Suppose I receive a list of 1 million coinflips, and I want to know how likely it is that the list was randomly generated.

My first thought would be to count the number of heads and tails, which should be evenly distributed (around 500.000). But suppose the distribution looks normal, its still possible the list contains patterns or repititions. For example, the first half of the list may be the heads, and the last half the tails. In real random data, that would be highly unlikely.

So how do you calculate the 'randomness' of this list?

  • $\begingroup$ possible duplicate of What tests can I do to ensure my PRNG is working correctly? $\endgroup$
    – otus
    Oct 16, 2014 at 14:12
  • 8
    $\begingroup$ Short answer: You can't test if it's good. You can only check if it's bad in specific ways. $\endgroup$ Oct 16, 2014 at 14:21
  • $\begingroup$ Maurer's universal statistical test (see A. J. Menezes et al., Handbook of Applied Cryptography, sec.5.4.5 (available online)) may be of some interest to you. $\endgroup$ Oct 16, 2014 at 19:05
  • $\begingroup$ See @e-sushi 's answer in the duplicate question for several good tests. $\endgroup$ Oct 17, 2014 at 3:07
  • $\begingroup$ @otus I disagree about your proposed duplicate: testing the randomess of a CSPRNG output is completely different from testing the randomness of an entropy source. For one thing, the former is just about useless, the latter is useful. $\endgroup$ Oct 17, 2014 at 9:42

2 Answers 2


You can never actually prove that it was generated randomly or pseudorandomly. You can only prove with high probability that it wasn't. Calculating the number of heads and tails is one way. Another is calculating runs of consecutive heads or tails. There is a suite of statistical tests from NIST in their FIPS 140-2 document which is a good place to start.

Having said that, for cryptographic purposes you really need to be sure that you are using a secure random number generator and there aren't any tests you can apply to the data itself to sufficiently guarantee that it is secure enough.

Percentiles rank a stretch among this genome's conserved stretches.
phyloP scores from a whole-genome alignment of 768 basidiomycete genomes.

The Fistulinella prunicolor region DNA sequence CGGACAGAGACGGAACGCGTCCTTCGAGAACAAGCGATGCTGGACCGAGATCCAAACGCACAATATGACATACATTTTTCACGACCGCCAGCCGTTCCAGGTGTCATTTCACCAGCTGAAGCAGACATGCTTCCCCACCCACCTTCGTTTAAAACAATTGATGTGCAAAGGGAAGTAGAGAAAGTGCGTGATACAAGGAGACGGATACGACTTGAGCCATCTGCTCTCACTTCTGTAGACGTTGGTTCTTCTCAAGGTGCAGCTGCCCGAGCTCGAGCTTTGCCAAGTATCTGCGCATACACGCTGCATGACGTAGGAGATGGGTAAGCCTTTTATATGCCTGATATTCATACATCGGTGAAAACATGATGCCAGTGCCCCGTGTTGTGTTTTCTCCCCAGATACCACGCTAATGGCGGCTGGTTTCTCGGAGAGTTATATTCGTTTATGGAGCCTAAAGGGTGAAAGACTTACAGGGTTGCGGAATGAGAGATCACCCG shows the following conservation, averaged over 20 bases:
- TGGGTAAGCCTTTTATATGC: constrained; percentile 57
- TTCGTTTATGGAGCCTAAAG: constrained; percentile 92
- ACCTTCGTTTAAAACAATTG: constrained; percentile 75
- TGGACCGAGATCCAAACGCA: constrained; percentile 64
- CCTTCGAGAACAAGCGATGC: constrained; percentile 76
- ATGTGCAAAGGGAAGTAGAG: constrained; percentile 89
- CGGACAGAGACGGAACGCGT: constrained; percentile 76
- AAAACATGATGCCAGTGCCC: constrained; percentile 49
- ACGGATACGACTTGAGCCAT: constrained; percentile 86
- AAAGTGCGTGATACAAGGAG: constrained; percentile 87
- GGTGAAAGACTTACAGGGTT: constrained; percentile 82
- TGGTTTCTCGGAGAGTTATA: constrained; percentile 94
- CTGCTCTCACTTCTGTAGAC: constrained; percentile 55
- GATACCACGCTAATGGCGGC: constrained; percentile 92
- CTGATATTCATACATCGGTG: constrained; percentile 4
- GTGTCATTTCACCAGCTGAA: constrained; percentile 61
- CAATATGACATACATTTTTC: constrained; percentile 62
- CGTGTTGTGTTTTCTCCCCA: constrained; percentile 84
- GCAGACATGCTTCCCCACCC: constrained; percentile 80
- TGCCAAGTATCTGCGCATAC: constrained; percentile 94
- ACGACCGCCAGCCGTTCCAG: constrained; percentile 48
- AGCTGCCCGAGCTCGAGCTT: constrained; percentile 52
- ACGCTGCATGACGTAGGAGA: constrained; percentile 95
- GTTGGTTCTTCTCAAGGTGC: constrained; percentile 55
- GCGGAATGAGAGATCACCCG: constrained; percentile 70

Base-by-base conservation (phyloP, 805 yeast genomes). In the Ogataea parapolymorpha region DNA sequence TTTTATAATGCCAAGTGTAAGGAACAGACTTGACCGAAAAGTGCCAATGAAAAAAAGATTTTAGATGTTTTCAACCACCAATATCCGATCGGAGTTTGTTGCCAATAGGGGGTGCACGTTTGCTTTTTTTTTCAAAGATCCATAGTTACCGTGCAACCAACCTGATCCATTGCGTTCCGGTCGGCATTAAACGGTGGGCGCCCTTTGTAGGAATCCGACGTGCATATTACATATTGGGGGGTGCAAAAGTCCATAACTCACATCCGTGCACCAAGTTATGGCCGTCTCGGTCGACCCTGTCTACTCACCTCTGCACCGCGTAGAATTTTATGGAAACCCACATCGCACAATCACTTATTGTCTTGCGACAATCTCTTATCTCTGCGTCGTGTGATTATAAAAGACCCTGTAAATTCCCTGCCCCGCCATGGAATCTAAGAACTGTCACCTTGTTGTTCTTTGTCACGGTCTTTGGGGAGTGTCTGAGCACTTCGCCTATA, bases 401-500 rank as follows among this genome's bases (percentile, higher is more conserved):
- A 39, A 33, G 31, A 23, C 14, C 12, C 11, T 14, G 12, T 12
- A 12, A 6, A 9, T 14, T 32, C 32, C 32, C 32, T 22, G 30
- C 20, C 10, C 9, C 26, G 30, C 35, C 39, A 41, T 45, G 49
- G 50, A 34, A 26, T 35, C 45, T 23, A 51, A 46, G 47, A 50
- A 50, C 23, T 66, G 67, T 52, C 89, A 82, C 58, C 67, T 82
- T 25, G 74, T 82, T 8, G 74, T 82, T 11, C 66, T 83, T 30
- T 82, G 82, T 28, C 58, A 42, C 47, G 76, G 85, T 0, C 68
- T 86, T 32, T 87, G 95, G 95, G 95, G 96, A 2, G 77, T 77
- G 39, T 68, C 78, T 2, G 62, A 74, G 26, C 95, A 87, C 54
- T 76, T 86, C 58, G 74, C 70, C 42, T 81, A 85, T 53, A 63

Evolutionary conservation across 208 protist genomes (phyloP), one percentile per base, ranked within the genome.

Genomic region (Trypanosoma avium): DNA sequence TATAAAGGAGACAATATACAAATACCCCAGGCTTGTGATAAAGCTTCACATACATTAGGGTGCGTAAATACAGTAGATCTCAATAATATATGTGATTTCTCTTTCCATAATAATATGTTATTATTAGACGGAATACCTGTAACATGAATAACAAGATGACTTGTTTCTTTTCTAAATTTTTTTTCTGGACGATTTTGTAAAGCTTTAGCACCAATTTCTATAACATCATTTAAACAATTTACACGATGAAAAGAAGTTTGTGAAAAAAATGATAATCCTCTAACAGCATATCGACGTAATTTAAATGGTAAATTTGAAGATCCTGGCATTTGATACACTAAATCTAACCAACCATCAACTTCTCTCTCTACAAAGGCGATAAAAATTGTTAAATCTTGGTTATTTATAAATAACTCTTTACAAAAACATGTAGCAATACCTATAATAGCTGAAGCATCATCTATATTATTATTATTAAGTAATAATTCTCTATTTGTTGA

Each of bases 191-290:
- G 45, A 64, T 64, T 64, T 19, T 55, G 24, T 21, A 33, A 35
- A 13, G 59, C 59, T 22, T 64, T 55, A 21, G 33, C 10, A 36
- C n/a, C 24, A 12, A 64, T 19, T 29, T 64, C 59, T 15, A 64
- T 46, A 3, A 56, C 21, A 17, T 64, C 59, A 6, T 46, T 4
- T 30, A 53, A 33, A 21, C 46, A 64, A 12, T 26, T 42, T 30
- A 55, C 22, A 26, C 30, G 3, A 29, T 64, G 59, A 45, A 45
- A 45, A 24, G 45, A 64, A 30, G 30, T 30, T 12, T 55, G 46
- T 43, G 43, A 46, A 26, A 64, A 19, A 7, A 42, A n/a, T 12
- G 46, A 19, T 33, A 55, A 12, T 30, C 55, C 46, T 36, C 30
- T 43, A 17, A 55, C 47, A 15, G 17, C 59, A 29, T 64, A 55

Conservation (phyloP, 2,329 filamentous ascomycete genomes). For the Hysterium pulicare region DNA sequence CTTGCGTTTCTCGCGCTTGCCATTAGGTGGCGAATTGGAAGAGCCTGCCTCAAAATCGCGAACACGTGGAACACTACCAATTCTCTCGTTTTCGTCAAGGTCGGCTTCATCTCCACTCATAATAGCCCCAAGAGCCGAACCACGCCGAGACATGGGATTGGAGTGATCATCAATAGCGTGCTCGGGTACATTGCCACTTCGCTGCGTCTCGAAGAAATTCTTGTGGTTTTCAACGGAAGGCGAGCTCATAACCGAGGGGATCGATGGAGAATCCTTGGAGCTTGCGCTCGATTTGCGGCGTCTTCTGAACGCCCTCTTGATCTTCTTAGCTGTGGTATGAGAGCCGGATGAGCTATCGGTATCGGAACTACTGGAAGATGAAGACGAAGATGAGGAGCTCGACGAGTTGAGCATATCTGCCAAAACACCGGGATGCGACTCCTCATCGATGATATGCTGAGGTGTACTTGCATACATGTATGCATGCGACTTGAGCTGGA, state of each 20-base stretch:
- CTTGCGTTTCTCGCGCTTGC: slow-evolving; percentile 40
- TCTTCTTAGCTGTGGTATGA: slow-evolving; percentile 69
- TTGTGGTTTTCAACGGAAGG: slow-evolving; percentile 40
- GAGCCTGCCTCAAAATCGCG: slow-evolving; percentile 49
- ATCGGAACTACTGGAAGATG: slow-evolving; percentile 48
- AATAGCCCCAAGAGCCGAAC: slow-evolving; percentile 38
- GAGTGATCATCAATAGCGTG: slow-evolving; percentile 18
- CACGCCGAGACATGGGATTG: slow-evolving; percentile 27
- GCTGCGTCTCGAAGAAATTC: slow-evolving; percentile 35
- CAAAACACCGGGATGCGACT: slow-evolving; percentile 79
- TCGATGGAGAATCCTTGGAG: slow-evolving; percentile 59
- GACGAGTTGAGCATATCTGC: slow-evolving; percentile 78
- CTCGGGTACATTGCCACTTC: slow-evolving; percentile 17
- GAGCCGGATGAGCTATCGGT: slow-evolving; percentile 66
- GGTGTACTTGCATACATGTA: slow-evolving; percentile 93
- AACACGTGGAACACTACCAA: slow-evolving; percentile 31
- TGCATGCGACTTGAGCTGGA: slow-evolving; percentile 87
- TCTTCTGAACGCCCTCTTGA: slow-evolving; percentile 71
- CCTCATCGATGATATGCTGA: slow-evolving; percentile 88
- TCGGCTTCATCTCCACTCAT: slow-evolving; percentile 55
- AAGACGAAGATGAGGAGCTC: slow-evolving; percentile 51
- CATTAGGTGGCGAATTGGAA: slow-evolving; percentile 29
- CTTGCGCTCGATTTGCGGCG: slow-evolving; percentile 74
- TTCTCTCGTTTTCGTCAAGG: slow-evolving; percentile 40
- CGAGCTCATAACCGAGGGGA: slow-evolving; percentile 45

• 1
    $\begingroup$ Can you never prove pseudorandomness or do we just not know how? Existance of one-way functions would imply existence of pseudorandom generators right? It would also imply $P\neq NP$. $\endgroup$
    – mikeazo
    Oct 17, 2014 at 18:24
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    $\begingroup$ Given an algorithm, you can prove that it's output is pseudorandom based on some computational assumption, but that is as close as you can get. For instance, Blum-Blum-Shub is a PRNG that is pseudorandom if factoring is a hard problem. As you say, PRNG implies $P \neq NP$, which is not known. $\endgroup$ Oct 17, 2014 at 19:37
  • $\begingroup$ You mention that you can only prove with high probability that it wasn't produced randomly or pseudorandomly, but that's not true at all against an intelligent adversary. Any statistical test you perform can be bypassed. $\endgroup$ Oct 23, 2014 at 22:08
  • $\begingroup$ My statement was a bit ambiguous, but I did not mean that with high probability you will be able to prove that something is not random. I meant that all you can hope for is to prove, with a high degree of certainty, that something is non-random. $\endgroup$ Oct 24, 2014 at 23:01

Find NIST statistical tests suite for (p)rng provided by National Institute of Science and Technology (Formerly NBS, National Bureau of Standards) here http://csrc.nist.gov/groups/ST/toolkit/rng/index.html

and documention at NIST (see above) or here: National Institute of Science and Technology (Formerly NBS, National Bureau of Standards)


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